It happens every year around this time: Israelis celebrate the founding of their state in 1948 while Palestinians solemnly mark the same period in history they call the Catastrophe, and never the twain shall meet.
Except, that is, when people insist that they do. On this hilltop not far from Haifa, Israelis and Palestinians are gathering for a two-day event that incorporates both narratives under the banner of "Together in Pain, Together in Hope." A program marking both Haatzmaoot and Nakba – "independence" and "catastrophe," respectively – aims to expose participants to the experience of the other while not denigrating one's own. For some, this is one small route to the elusive Middle East peace that many of their compatriots see as passé.
Another round of Fatah-Hamas unity talks ended fruitlessly Tuesday in Cairo, with Palestinians still unable to reach consensus on how to respond to international demands for peace negotiations. On the Israeli side, the rise of a new center-right government that has not affirmed its commitment to a two-state solution. This diplomatic stalemate has resulted in a dominant perception among Israelis and Palestinians that things are only going worse. The least one can do, many feel, is to spend these emotionally charged days with others who think like them.
While Jews and Arabs at this joint event don't claim to be the majority, they do appear to be growing in number – from 40 when the gathering started in 2003 to 230 participants this year, not including scores of latecomers who had to be turned away for lack of space. What's also noticeable, both the organizers and returnees note, is that the event is continually drawing new faces, including more "mainstream" people and not just year-round specialists in peace and coexistence work.
"I felt after this last war in Gaza, I couldn't just celebrate Independence Day as usual, so I was glad to find another framework entirely," says Beni Gassenbauer, a dentist who lives in Jerusalem and immigrated to Israel from France 30 years ago. "I didn't see myself staying in Jerusalem and having a party as if nothing has happened."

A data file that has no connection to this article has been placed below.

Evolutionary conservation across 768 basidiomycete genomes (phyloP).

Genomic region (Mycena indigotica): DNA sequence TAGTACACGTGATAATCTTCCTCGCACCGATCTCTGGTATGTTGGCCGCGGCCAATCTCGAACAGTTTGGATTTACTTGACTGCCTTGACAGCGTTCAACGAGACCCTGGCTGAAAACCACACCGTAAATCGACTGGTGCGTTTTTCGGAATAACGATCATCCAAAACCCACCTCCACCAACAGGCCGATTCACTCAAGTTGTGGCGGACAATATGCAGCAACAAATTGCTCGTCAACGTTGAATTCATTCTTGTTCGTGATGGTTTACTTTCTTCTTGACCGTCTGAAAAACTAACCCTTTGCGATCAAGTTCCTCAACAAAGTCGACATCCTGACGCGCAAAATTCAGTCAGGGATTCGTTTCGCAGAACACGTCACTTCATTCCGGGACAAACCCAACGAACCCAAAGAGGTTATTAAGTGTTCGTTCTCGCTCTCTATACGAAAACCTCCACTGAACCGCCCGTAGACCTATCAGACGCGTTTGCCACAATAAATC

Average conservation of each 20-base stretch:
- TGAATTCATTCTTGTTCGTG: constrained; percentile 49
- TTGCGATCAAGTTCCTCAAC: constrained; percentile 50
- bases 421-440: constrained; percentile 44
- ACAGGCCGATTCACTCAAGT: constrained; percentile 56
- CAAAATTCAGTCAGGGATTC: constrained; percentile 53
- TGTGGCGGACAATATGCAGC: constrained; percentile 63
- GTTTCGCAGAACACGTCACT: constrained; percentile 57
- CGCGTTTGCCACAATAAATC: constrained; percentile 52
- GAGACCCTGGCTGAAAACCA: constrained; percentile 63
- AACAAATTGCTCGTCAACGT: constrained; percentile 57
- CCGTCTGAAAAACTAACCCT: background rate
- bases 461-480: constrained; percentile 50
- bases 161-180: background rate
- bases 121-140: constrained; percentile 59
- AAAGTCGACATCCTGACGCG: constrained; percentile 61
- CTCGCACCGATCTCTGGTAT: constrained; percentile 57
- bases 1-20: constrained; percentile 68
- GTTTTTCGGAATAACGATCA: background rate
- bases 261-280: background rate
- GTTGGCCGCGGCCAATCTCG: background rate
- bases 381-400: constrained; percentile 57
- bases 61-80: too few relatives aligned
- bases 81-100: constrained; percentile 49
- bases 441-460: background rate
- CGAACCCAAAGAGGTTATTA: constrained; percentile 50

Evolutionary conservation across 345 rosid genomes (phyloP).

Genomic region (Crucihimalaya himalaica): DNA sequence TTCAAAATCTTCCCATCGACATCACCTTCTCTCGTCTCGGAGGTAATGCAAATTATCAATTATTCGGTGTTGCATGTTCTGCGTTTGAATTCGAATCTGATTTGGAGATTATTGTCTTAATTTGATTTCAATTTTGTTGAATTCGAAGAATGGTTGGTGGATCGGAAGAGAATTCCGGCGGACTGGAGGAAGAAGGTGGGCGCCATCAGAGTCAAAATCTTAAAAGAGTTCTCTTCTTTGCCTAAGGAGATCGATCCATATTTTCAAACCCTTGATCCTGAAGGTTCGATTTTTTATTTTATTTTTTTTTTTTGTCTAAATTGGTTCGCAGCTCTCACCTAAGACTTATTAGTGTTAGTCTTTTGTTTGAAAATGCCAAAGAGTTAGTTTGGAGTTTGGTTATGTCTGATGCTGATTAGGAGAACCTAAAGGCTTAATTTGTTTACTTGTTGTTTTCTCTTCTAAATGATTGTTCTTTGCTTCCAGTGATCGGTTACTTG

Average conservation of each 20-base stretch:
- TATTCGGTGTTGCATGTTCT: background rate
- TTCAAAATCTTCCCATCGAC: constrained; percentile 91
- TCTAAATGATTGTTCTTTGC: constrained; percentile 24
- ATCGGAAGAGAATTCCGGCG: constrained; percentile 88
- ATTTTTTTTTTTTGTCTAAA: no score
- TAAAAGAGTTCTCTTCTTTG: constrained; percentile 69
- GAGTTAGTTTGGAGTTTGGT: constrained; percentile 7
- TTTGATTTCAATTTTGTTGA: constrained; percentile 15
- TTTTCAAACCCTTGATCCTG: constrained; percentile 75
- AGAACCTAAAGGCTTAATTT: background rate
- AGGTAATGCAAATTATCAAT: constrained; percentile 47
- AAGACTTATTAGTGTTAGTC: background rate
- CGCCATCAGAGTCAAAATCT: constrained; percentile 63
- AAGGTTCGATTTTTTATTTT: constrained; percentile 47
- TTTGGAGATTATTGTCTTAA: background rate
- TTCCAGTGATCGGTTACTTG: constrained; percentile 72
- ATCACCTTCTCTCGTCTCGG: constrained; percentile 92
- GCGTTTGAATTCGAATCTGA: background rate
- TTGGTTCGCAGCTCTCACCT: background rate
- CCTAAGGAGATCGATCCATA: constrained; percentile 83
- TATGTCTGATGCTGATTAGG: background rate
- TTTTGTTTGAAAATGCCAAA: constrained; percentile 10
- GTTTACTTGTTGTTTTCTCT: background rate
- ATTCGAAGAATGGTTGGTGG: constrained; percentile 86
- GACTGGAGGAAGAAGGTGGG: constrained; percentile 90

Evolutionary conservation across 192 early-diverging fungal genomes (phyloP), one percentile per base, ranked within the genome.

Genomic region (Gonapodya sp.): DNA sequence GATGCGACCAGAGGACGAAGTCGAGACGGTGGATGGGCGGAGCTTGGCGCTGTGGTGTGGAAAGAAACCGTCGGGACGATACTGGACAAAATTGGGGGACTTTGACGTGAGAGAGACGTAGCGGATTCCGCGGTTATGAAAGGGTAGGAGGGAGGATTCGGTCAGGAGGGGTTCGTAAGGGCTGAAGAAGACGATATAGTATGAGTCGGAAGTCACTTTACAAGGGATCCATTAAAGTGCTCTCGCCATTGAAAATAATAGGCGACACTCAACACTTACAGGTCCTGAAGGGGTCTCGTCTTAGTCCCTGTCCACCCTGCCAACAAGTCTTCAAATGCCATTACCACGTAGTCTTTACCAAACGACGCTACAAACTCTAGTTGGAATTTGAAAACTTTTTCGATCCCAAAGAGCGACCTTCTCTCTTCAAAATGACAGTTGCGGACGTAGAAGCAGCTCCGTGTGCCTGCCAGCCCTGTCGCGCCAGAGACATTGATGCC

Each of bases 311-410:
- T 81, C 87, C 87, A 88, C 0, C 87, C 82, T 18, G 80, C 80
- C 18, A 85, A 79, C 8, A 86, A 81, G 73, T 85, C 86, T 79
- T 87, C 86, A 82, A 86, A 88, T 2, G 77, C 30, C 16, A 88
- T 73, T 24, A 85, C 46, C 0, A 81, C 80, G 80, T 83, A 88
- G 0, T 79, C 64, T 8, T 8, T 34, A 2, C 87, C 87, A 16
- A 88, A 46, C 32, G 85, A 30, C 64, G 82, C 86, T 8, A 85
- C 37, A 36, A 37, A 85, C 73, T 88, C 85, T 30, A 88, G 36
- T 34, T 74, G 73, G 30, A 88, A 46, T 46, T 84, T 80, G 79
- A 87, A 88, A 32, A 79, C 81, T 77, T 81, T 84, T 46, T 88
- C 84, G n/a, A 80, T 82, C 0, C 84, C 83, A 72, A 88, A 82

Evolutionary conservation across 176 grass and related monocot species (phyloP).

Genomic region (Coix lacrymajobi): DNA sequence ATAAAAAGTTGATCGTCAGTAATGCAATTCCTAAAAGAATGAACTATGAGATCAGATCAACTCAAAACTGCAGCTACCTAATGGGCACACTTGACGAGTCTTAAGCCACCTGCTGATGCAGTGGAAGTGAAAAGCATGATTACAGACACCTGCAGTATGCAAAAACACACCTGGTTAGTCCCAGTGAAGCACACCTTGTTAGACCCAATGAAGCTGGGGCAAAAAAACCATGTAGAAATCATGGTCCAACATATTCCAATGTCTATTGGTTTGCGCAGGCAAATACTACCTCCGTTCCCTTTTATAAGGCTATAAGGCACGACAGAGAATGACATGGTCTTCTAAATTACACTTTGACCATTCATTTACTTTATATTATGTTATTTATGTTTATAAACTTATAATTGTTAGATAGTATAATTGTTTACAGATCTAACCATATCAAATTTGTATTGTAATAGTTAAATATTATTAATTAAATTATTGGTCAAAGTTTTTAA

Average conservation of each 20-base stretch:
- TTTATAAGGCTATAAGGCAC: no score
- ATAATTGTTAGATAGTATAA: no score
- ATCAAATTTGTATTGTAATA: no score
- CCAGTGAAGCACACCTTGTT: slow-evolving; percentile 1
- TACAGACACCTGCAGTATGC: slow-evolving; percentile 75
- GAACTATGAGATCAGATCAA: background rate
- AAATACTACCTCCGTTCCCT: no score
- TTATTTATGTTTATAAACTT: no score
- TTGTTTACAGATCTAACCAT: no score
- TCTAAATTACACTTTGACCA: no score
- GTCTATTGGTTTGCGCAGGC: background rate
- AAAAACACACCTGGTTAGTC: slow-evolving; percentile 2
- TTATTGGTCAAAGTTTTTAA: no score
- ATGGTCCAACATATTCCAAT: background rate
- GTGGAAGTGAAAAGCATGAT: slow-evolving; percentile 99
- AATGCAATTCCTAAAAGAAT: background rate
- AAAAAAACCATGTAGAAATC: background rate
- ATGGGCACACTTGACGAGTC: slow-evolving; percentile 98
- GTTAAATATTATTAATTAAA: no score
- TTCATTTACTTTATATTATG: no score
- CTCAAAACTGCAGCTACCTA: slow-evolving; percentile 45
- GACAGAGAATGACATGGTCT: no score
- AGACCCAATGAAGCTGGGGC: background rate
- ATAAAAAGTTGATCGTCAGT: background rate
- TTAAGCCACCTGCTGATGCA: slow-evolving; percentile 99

Still, the idea of sharing the most important secular holidays in the Israeli calendar – Tuesday was Memorial Day, honoring war veterans and victims of terrorism, and Wednesday is Independence Day – with Palestinians commemorating the Nakba (officially celebrated May 13 this year) was one he felt he'd do better to keep from his family.
"My family is very right-wing, and we find it harder and harder to speak about politics," Dr. Gassenbauer says. "I didn't tell my father I was coming here."
Nadia Mahmoud Giol, who grew up in a small Arab village in the Galilee and now lives in Upper Nazareth, has come back to the gathering for a second year. Last year's experience so moved her that she convinced a few other Palestinian friends to come. Others told her she was wasting her time.
"I heard reactions from Arab friends saying, 'the Jews don't believe the truth, they don't believe in our Nakba,' and I say, 'You haven't met them to talk about it,' " Mrs. Giol explains. "People says it's nonsense, these gatherings – you're just talking. But I don't think so; I think it's crucial. And I think being here has an effect, in that you affect the people around you when you go home. As for me, I'm trying to bring up my children to know both sides of the story."
Take my shoes, and stand in them